Don’t Watch M (1931) on Your Anniversary, and Other Unsolicited Romantic Advice

M (1931)

In case you want to see M click here.

Today, my husband and I are celebrating our anniversary. When we were married, the two of us were young, broke and stupid. We had no earthly idea what we were doing, or what was ahead of us. But we had fun. Lots of fun. Sixteen years later and we’re still broke, we’re much older and not necessarily wiser (but maybe a little less stupid). One thing that has always been a constant in our relationship is our sense of humor about everything. Matter of fact, our mutual appreciation for irreverent humor helped guide us through many of life’s unexpected obstacles. And when it comes to romance, my husband and I are pretty unconventional and pragmatic. We’ve been that way since we first dated almost twenty years ago. Don’t get me wrong–there are little gestures and surprises here and there, but you won’t see the likes of us in a Hallmark ad campaign. Our idea of romance is spending time together, laughing and sharing the things we love with each other, such as music and especially movies.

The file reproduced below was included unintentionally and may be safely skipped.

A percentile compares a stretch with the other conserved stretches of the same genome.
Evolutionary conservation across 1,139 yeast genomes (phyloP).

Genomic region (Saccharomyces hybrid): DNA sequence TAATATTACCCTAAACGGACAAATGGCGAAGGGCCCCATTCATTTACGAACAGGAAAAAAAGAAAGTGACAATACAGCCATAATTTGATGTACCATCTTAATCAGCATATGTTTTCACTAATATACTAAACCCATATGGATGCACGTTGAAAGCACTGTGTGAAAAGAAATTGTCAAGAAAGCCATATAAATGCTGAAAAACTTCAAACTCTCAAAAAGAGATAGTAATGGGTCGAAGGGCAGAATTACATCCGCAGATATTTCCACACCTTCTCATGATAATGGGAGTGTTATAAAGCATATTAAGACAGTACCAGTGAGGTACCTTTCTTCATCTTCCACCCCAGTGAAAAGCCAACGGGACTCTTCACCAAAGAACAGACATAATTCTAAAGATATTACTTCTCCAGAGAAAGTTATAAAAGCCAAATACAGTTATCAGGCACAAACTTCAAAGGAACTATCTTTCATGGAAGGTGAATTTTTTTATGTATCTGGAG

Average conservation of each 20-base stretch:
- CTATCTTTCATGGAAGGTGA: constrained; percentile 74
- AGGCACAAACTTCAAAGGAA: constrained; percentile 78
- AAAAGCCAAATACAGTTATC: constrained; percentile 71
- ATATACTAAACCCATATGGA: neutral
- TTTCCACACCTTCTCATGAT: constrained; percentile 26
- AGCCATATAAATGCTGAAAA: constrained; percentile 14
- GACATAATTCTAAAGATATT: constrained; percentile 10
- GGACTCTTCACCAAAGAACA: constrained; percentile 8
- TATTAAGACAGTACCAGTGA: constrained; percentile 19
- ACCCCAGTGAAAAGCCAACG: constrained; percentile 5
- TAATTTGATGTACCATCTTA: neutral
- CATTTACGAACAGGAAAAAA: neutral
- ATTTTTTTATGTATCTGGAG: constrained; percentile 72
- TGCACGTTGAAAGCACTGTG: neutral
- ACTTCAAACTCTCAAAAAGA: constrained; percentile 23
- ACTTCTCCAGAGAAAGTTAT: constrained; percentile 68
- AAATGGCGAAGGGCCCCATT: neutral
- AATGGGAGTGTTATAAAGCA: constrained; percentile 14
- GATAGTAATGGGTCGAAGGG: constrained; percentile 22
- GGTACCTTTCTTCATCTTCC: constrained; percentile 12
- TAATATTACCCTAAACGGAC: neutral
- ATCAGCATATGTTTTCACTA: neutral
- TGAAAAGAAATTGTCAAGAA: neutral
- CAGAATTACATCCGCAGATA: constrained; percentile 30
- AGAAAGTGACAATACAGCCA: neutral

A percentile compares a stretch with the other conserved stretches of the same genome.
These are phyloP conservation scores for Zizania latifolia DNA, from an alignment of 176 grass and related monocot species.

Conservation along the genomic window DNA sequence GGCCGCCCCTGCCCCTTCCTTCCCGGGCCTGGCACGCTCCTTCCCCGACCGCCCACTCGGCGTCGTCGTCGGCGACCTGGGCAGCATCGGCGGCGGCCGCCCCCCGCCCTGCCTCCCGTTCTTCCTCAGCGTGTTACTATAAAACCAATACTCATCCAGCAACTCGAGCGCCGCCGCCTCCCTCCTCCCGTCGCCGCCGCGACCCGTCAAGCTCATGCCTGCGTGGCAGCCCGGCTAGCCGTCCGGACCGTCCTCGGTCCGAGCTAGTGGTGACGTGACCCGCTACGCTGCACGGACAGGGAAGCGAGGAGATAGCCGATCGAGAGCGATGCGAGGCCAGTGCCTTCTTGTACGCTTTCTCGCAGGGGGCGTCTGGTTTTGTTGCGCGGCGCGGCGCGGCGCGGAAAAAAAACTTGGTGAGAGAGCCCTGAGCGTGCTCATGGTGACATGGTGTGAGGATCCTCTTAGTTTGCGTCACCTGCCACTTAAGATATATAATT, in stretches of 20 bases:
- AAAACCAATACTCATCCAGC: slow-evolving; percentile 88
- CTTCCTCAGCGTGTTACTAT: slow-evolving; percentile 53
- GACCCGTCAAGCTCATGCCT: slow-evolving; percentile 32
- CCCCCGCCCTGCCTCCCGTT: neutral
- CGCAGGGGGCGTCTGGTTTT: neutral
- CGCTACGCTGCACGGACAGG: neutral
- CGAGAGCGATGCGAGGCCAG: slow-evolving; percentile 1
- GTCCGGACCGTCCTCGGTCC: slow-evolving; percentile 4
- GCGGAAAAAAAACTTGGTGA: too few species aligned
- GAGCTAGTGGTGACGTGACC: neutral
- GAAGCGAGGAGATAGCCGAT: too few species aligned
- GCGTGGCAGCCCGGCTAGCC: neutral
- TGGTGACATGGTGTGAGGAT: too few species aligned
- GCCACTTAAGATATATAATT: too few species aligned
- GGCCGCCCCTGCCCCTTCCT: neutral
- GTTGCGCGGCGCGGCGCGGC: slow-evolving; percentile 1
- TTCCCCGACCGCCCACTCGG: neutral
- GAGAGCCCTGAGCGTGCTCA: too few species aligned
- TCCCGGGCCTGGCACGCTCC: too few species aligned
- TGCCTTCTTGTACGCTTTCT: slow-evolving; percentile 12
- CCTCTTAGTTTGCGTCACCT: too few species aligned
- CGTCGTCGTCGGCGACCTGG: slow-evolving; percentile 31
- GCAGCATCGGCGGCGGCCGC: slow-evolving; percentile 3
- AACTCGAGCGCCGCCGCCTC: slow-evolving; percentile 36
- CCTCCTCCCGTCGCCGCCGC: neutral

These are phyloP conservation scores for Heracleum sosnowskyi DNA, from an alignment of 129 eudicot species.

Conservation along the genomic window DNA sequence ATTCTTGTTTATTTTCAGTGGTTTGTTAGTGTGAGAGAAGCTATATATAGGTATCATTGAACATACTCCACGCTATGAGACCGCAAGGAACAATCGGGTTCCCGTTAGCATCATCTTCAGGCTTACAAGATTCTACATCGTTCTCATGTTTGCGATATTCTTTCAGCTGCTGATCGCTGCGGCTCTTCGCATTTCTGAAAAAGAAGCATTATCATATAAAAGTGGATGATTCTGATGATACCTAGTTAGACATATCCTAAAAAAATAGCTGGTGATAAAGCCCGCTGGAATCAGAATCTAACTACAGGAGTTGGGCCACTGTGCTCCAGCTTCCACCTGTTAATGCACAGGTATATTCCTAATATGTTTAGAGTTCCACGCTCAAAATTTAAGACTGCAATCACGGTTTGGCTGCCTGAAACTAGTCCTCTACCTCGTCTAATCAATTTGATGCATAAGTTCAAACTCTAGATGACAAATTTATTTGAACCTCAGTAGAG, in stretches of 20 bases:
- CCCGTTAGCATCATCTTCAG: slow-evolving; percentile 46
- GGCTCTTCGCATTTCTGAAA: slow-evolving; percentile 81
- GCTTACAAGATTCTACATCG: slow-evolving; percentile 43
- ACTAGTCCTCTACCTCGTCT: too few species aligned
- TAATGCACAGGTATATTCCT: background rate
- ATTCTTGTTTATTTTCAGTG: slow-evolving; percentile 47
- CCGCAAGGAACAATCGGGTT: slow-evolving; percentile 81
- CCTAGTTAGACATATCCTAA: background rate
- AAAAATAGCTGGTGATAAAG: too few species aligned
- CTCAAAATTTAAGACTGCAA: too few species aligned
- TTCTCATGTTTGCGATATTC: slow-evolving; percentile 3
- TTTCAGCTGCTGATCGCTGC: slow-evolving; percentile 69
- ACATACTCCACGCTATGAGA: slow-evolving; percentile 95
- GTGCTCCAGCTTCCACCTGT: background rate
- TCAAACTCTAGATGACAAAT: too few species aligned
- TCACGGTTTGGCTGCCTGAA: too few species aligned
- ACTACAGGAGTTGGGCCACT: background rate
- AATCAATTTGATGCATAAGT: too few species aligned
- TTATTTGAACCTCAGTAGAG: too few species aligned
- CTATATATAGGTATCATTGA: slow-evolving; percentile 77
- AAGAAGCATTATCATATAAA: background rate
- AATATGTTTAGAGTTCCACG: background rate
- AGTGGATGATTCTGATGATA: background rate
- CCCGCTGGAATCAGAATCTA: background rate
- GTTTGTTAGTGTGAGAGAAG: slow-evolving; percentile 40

We have so many fond memories of sharing movies with one another. There was that one terrible winter when we were stranded in a blizzard for fourteen hours on I-65 in Seymour, Indiana, en route to Tennessee for the holidays. We had to turn around and go back home to Lafayette, and spend Christmas alone in our drafty, rat-trap of an apartment. We made the best of it though: we picked up a bottle of vodka, an unclaimed holiday ham and a stack of movies from the video store. We camped out on the living room floor in front of our tiny Christmas tree and watched Jack Lemmon and Tony Curtis romp around in their Orry-Kelly couture frocks. Then there was the unforgettable trip to Savannah to attend a special screening of my favorite film, Notorious (1946); or the first time we watched the original Star Wars trilogy (1977, 1980, 1983) together; or the first time we watched Random Harvest (1942); and that time we stayed up all night to watch Dune (1984) and Polyester (1981). Then we inadvertently lived out a scene from one of our favorite movies when we went to see our landlord in an utterly bizarre and terrible production of Molière’s Tartuffe in the backroom of a seedy bar. It was just like the one-man show by the Dude’s landlord in The Big Lebowski (1998). It’s these moments, so weird and wonderful, that are forever associated with certain movies. It brought us happiness then, and continues to do so. That’s how we do romance.